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I ended up buying new after deciding that I didn't have the time or inclination for a restoration project, having taken on any number of house, car, other old building, furniture, etc restoration projects over the years. I looked at newer used trailers (last five years) and came to the conclusion that the market is overvaluing them and the new ones are a better deal. I know the market varies regionally so your situation may be different.

As with cars, by buying new you get to experience a trailer's best years and have the opportunity to reap the benefits of proper use, maintenance, and storage later on if you keep it for a number of years. While there is the possibility of shakeout problems it is really our expectation that any maintenance over the first ten years will be minimal, and limited to the occasional leak and appliance, plumbing, or electrical problem. Obviously parts availability and fit won't be a factor.

I'm shopping for an Avion truck camper of the late 1960s vintage and realize that even one in good condition will be a different story where I'm going to be dealing with floor rot and older appliances where parts availability is sparse and replacement units won't fit without considerable adaptation. But I can camp in the traylah in the meantime so it won't matter as much.
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Old 03-10-2010, 07:53 PM   #12
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Great question and sage advice from all who have posted so far.

Quote:
Originally Posted by telebuck View Post
I've been lurking on here for the past few years and have picked up much great information. After kicking tires for a few years, we think we are finally ready to take the plunge. My wife and I (and our 8yr old son) are looking for an airstream that is in ready to camp condition, in the 20 to 23 ft range. Mostly plan on weekend getaways, and maybe one longer trip each year.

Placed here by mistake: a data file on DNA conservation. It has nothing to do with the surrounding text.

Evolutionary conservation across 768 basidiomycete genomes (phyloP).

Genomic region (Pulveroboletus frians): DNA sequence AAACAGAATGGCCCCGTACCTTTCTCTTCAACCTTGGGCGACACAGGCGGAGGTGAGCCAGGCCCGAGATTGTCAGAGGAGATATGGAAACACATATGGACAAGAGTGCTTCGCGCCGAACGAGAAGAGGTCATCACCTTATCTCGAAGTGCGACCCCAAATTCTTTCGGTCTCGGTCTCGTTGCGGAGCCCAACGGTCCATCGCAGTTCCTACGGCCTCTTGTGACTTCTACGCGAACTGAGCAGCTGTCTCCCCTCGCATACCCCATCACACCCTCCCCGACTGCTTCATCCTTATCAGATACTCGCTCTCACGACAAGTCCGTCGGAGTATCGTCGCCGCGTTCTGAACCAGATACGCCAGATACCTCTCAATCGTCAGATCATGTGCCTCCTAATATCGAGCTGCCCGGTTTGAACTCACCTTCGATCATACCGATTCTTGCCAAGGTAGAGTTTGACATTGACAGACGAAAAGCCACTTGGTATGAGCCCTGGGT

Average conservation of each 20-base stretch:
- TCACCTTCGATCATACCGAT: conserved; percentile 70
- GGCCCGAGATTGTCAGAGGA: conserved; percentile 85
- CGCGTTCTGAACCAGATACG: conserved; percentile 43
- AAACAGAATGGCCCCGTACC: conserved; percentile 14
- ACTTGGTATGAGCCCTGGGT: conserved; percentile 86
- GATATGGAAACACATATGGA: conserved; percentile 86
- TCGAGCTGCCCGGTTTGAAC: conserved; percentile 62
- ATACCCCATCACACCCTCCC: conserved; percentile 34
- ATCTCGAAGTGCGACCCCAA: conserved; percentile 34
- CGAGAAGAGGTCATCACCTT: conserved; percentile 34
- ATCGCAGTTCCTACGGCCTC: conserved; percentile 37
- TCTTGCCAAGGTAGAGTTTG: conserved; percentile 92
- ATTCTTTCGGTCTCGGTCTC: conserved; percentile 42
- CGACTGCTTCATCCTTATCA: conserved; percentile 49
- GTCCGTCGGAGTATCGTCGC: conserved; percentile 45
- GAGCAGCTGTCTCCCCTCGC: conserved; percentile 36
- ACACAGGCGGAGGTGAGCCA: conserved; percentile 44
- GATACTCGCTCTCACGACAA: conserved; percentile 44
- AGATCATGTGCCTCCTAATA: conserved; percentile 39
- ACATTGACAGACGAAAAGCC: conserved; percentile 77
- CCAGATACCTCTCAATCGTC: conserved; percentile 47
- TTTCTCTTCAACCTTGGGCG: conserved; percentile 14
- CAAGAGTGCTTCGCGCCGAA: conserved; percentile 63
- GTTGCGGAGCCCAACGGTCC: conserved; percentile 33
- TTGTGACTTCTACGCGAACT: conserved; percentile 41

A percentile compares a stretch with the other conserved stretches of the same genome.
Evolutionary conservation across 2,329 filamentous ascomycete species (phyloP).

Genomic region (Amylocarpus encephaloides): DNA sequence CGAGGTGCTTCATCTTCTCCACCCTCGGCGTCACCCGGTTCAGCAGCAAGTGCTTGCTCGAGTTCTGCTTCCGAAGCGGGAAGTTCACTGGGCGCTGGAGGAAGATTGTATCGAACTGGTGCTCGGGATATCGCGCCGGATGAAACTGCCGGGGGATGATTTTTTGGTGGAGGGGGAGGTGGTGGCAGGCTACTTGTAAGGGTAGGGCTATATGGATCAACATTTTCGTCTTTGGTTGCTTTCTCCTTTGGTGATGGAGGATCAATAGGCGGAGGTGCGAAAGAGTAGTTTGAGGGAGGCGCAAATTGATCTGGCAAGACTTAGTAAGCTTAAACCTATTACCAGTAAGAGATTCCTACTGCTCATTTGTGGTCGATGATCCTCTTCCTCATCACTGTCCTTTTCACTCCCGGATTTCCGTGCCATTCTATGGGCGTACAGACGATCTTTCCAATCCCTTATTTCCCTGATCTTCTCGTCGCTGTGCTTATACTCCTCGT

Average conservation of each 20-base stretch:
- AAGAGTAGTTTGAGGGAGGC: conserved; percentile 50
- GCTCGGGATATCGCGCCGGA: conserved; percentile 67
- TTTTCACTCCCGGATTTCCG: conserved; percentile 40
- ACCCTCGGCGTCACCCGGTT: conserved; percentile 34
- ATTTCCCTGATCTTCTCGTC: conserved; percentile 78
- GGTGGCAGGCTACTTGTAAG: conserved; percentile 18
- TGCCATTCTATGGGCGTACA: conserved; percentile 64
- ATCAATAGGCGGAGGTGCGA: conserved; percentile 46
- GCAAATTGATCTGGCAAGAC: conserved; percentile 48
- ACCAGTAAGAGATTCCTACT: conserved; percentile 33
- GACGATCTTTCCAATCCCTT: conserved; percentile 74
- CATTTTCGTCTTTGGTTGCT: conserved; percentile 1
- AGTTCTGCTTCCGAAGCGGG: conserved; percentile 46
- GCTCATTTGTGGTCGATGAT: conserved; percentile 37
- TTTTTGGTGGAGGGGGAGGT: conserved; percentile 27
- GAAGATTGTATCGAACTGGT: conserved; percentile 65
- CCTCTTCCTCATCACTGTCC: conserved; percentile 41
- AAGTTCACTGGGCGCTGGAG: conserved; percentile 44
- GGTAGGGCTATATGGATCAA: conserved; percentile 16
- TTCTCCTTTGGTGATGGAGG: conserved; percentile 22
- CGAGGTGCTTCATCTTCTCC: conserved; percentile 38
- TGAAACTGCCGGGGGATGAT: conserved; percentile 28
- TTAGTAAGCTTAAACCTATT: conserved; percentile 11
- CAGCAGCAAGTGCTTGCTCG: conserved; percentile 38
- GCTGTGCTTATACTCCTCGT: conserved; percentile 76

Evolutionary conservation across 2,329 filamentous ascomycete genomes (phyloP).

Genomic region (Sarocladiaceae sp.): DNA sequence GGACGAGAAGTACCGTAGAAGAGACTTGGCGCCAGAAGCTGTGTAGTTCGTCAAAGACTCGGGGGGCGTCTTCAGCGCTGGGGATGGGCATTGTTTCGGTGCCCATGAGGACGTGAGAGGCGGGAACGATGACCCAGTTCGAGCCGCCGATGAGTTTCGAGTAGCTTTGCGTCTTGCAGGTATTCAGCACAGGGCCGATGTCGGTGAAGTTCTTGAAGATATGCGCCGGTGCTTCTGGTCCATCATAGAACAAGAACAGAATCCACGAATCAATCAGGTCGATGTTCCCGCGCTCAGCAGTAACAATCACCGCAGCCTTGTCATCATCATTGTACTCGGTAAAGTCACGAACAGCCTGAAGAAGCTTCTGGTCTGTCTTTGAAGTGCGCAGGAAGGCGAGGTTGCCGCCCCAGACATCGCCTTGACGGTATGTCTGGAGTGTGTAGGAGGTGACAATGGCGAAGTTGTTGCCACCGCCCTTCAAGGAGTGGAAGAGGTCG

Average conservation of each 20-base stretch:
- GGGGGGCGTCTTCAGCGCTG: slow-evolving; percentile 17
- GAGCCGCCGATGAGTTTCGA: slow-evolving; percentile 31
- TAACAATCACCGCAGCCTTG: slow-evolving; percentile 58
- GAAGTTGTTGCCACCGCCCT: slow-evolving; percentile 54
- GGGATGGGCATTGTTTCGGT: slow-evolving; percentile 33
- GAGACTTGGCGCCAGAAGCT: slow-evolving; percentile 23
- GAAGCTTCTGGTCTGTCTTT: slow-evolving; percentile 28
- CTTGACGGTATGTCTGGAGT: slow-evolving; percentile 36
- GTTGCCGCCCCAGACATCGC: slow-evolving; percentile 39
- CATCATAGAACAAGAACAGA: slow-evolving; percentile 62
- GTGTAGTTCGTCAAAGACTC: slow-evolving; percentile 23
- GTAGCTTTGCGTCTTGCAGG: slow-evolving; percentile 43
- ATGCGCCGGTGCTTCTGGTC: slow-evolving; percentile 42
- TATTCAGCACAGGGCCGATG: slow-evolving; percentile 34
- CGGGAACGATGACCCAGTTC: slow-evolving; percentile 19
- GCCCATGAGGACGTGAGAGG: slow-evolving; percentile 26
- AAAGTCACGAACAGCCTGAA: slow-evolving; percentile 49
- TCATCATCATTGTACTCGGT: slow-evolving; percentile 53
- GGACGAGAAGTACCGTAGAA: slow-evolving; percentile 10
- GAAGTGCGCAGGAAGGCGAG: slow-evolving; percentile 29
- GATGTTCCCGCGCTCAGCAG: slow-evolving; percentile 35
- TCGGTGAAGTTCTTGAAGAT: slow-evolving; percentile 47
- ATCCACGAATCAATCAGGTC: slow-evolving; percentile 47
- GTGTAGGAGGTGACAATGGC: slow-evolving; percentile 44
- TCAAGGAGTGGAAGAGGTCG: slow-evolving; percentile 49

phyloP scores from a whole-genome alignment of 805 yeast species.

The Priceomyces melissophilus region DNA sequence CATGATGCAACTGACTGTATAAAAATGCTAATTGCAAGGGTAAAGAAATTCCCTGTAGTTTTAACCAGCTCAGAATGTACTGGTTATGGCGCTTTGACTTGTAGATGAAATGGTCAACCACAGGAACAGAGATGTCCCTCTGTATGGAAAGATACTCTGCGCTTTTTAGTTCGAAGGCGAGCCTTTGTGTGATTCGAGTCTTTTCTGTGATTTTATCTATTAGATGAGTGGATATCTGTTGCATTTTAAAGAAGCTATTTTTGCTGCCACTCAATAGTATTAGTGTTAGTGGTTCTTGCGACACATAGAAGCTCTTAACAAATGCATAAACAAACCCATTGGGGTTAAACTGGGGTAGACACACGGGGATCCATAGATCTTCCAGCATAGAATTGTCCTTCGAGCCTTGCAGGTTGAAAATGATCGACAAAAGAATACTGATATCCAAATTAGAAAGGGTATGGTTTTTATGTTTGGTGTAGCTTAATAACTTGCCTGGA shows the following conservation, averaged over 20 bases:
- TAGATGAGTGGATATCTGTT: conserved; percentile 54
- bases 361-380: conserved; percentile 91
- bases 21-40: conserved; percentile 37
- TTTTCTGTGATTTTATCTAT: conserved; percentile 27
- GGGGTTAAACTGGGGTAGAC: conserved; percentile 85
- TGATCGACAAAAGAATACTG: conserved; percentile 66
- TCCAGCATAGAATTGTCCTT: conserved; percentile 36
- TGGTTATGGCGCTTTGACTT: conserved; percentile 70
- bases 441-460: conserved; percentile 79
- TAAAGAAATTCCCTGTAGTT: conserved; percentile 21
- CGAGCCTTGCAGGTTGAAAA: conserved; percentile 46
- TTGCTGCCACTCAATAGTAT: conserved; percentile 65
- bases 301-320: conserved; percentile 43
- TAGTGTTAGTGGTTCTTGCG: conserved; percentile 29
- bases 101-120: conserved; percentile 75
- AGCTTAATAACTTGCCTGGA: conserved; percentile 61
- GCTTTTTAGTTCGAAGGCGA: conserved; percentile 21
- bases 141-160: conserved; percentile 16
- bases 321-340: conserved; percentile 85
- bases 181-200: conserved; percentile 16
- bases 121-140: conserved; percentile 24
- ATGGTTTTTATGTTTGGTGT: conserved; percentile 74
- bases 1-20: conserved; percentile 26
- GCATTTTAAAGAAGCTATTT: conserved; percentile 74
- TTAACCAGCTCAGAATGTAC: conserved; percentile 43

IMO, 20 to 23 foot will work for a few years - but what about when the boy gets a bit older (and maybe wants to bring along a friend)? This leads to a situation that you should invest no more than what you are able to walk away from (miuch like playing the ponies, the stockmarket, or spending a weekend at a casino). This info leads me to suggest (as I did when I first dipped my toes into the AS way of life) to get what you think you want, get into this unit as cheaply as possible, and be prepared to lose a couple of grand when you decide to either get rid of the trailer or upgrade to a newer and/or larger trailer.

Quote:
Originally Posted by telebuck View Post
We love the look of vintage trailers, but are not particularly handy so can't really contemplate buying a real vintage that has sat out for some time and expecting to do the repairs ourselves.
OK - here is a FACT - ALL trailers need repair from time to time - older trailers reqiuire more repairs than newer ones - work this into your purchase budget. Figure most shop rates will be between 50 and 100 dollars per hour.

Quote:
Originally Posted by telebuck View Post
It seems that a vintage trailer that has already been refurbished would be our best bet. The trailers on vintage-airstream look particularly appealing. There are several currently listed in the $17k - to low $20ks that look like they would fit the bill. The ads say that all systems are working, they are freshly polished, new tires, etc..